• Developers capitalising on the popularity of sports in the country: Cricket games have witnessed major popularity and remain one of the favourites of the Indian masses. Other popular sports such as football are also gaining traction. However, demand for sports games is often seasonal. Developers are also witnessing a surge in the number of role-playing games based on Bollywood movie characters.
  • Trends in device usage for accessing games: The Indian gaming market is dominated by low-range or entry-level smartphone users. The majority of these devices have close to 8 GB of inbuilt storage and 1 GB RAM. Such hardware restrictions compel developers to create games that are lightweight and suited for all kinds of devices.


  • Investor reluctance: Approximately 50 per cent of Indian gamers have a mon­thly budget of Rs 200 or less for mobile games. A meagre 9 per cent of gamers spend more than Rs 1,000 per month on mobile games. These modest figures make investors reluctant to invest in games for the domestic market. Further, when confronted with the decision to in­vest in domestic or in Western mark­ets, investors tend to favour Western mar­­­­­k­ets, which have proven to give better returns.
  • Lack of local language content: World over, users prefer to receive content in the local language. Unlike India, providing content in the local language elsewhere is not as complicated and fraught with complexities. In India, owing to the cultural and lingual diversity (the country has 22 official languages and 122 major languages), providing content in local languages is inherently difficult.
  • Bandwidth- and network-related issues: The Indian masses are still reluctant to play online games, which require a steady data connection. Sporadic data transfer speeds can interrupt and void downloads, which is particularly challenging for large games. It has been observed that once a game download is interrupted, the user is highly unlikely to download it again. In addition, bandwidth problems at times make in-application purchases a problem, ruining the user experience. Ideally, a game should be in the 20 MB to 30 MB range, which allows users to download it even in areas with spotty connections and should be playable entirely offline, avoiding the need for further data connectivity.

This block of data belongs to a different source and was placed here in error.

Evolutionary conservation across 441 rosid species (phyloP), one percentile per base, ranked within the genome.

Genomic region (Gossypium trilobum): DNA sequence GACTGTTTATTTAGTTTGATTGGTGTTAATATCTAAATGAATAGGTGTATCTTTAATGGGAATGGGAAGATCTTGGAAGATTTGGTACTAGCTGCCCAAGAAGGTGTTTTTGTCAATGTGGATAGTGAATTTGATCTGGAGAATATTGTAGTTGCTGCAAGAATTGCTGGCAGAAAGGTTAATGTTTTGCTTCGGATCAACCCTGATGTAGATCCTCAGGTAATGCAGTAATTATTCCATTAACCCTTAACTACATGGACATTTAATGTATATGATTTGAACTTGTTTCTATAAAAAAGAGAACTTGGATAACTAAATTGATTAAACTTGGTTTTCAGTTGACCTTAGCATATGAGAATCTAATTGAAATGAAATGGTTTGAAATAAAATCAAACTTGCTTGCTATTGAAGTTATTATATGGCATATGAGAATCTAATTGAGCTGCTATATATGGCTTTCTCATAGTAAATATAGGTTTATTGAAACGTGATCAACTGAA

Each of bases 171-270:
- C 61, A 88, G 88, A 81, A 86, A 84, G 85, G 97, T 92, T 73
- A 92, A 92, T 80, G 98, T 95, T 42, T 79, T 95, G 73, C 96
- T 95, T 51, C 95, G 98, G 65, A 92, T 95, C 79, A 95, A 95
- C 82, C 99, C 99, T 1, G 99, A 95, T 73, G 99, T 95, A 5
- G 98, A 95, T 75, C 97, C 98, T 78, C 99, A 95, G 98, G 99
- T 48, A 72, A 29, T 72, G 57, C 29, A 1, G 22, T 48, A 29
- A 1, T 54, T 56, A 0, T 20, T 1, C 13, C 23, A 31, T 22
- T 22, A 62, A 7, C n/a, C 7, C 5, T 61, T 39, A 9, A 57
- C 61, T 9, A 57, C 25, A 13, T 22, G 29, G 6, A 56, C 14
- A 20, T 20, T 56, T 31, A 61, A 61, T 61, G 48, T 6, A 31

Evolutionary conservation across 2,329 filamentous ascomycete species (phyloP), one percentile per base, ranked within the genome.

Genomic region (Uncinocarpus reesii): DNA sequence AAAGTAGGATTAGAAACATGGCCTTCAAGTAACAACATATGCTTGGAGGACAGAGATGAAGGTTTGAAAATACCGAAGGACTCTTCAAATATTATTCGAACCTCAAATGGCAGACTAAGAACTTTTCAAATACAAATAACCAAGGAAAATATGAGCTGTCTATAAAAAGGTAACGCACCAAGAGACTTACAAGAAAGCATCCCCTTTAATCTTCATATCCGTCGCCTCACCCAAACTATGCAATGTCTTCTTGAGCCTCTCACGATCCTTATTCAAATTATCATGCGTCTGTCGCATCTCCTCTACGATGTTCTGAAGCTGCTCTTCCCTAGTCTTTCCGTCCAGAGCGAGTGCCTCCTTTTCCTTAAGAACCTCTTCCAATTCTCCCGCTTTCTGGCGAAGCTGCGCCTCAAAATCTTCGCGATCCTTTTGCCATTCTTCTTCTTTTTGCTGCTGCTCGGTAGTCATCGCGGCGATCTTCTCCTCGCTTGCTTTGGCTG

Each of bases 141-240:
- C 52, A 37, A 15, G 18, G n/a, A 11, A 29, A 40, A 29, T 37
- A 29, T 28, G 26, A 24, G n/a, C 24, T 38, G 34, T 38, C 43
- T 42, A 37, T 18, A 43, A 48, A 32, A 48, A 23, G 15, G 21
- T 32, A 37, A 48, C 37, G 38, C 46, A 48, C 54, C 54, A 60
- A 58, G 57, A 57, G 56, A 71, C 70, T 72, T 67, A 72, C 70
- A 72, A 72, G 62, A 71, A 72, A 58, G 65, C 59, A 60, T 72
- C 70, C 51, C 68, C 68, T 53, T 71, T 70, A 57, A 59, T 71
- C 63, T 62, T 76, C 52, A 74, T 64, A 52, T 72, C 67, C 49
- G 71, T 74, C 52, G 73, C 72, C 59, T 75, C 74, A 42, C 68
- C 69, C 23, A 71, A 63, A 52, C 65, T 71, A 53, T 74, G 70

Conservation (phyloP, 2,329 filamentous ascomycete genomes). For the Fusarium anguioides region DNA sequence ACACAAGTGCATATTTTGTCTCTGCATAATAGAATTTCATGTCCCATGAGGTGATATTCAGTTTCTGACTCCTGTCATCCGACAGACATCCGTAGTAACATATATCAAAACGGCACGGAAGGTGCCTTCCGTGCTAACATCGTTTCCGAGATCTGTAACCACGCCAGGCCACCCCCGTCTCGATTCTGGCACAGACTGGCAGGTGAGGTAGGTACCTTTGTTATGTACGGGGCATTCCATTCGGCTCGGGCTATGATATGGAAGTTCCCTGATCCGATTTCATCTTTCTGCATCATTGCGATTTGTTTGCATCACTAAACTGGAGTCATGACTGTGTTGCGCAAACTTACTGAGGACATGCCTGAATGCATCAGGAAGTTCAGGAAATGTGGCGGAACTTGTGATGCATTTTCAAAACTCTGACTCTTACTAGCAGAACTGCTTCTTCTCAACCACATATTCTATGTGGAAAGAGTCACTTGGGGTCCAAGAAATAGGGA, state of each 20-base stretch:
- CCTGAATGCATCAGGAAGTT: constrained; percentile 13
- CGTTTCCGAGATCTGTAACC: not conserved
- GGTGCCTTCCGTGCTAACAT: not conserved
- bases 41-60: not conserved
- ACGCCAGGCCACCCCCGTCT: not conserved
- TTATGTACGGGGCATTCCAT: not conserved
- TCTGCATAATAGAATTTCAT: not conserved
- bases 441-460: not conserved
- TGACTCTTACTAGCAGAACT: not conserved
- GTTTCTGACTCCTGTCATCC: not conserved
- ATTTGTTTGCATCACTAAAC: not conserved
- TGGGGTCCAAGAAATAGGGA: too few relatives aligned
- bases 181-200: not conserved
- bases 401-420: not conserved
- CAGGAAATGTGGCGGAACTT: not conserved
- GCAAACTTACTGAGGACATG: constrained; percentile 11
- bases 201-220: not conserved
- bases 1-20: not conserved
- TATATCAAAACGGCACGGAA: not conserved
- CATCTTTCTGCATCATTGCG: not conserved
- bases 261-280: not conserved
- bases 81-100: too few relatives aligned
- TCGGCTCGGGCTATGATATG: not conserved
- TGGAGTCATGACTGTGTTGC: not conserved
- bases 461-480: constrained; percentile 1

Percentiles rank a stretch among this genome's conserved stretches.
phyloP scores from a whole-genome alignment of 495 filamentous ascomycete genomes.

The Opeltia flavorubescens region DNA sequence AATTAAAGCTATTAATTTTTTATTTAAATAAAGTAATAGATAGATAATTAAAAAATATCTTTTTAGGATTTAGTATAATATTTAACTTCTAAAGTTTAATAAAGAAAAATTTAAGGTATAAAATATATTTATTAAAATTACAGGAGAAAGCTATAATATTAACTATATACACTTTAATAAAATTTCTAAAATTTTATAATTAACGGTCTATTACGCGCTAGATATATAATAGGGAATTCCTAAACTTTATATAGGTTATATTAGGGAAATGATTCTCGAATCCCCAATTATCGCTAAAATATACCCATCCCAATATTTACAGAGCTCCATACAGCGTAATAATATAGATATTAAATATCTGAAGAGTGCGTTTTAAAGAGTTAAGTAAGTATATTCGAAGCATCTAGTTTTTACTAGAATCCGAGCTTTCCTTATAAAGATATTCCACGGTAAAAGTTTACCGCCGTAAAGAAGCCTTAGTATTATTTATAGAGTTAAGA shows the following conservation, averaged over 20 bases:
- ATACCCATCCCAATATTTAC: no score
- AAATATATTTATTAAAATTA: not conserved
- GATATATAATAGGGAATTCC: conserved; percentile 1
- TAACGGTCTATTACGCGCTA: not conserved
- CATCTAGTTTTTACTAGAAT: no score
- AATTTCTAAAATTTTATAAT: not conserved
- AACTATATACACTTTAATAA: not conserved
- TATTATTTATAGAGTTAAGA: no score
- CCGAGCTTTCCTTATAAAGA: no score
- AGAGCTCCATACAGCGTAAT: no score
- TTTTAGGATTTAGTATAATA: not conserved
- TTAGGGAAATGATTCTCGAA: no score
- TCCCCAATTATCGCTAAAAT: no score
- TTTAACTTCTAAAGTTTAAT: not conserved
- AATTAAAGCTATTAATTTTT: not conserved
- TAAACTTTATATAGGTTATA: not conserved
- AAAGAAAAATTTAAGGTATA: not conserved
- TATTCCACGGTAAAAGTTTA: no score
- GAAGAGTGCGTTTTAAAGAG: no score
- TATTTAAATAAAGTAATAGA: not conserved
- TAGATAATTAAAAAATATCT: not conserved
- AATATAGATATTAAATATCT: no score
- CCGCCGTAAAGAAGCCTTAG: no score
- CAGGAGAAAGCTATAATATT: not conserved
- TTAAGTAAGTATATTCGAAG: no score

• Identifying target audiences and game genres: Another major challenge for de­ve­lopers is identifying the audiences their game intends to target. Given the cultural diversity in India, identifying the target audience is perhaps the most difficult and crucial task. The gaming market is very volatile and figures indicate that a retention rate of less than 20 per cent on the first day almost assuredly leads to failure of the game. Therefore, intensive market analysis and forethought have to be conducted by developers to identify their target audiences and game genres before undertaking a project.

The way forward

Although the number of gaming sessions in India is increasing, Indian gamers continue to be averse to spending money on playing games. Effecting a change in their spending habits is, therefore, a tall tower to climb. That said, the future of mobile gaming looks promising given the digital revolution currently under way. Moreover, the sheer size of the Indian market and growing consumer interest are expected to make in­vestors less reluctant to invest in this space.

Going forward, new technologies such as VR and AR, which have recently entered the mobile gaming realm, are expected to gain traction, possibly leading to mainstream adoption. Astute marketing and compelling content will be key to sustain the buoyancy in the Indian gaming market.